Jet Ran Out Of Gas Short Of Runway

As Ens. Guy T. Theower of VF-61 dropped into the landing pattern around the battle carrier USS Franklin D. Roosevelt, he flipped the switch to lower the tail hook of his F9F Panther jet fighter. Nothing happened.

After a few tries he made known his plight to flight control. Some quick slip stick calculations showed that the Panther could make it to Nassau, New Providence Island, Bahamas.

On the way, Thrower encountered several buildups and had to skirt them, eating up precious fuel. Soon Oakes Field at Nassau was in sight, and he lowered his gear and flaps. Suddenly the engine died-out of gas. With nothing but boondocks leading to the runway ahead of him, Thrower pulled up the gear and slid to a stop on his belly, 500 yards short of the field.

Soon the wheels of diplomacy were grinding away and a message assigned the salvage job to NAS Jacksonville. LCdr. A. W. Elliott, Chief Mechanic H. E. Smalling, and a salvage crew were flown to Nassau. After a lot of head scratching, some primitive hoisting equipment was rounded up and the plane taken from it's brush-growing-on-coral resting place.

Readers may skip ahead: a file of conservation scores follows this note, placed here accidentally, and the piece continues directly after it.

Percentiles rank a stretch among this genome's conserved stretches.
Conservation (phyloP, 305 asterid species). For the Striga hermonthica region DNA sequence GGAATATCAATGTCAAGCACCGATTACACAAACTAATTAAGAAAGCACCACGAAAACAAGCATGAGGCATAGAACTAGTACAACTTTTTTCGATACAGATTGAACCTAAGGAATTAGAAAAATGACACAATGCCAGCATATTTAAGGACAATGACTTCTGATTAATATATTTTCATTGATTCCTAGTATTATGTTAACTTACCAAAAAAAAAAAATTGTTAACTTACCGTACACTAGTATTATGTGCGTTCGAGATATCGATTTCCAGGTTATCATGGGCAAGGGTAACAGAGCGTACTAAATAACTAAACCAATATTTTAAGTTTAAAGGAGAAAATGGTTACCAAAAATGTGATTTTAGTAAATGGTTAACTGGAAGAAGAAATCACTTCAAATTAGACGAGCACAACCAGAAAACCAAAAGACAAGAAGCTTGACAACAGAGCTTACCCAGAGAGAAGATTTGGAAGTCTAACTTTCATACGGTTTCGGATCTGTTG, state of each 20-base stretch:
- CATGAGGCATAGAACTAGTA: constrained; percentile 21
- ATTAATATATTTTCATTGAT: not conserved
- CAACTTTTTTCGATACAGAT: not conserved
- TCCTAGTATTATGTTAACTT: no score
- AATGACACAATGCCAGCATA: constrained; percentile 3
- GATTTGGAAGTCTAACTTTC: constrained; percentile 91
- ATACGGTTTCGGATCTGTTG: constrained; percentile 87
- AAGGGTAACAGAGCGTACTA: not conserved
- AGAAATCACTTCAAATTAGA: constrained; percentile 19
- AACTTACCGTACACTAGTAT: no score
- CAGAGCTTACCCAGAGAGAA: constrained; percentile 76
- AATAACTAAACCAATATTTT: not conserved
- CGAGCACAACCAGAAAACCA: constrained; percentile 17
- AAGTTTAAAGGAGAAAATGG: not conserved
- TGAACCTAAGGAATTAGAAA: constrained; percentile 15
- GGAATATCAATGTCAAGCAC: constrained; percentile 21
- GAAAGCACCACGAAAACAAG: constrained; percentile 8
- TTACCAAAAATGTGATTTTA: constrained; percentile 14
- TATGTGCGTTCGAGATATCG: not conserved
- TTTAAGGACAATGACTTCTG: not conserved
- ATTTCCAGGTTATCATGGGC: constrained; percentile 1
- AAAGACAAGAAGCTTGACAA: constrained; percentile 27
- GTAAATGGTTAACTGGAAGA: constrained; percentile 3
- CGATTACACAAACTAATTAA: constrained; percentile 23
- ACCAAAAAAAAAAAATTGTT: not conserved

Then came the problem of getting the plane back to Uncle Sugar.

Smalling and Lt. J. F. Todd flew to MCAS Cherry Point. By dint of much measuring, they determined that an F9F fuselage could fit into the spacious hold of an R4Q Fairchild packet. An R4Q was dispatched to Nassau from VMR-252.

There, the tail section and wings were removed from the Panther. A wooden frame was constructed to fit the R4Q's cargo space. With a chain fall, the fuselage was hoisted into the frame at a 42O angle, which permitted it to be contained completely within the cargo space.

The fuselage in one plane and the odds & ends in another plane were flown to NAS Norfolk for overhaul.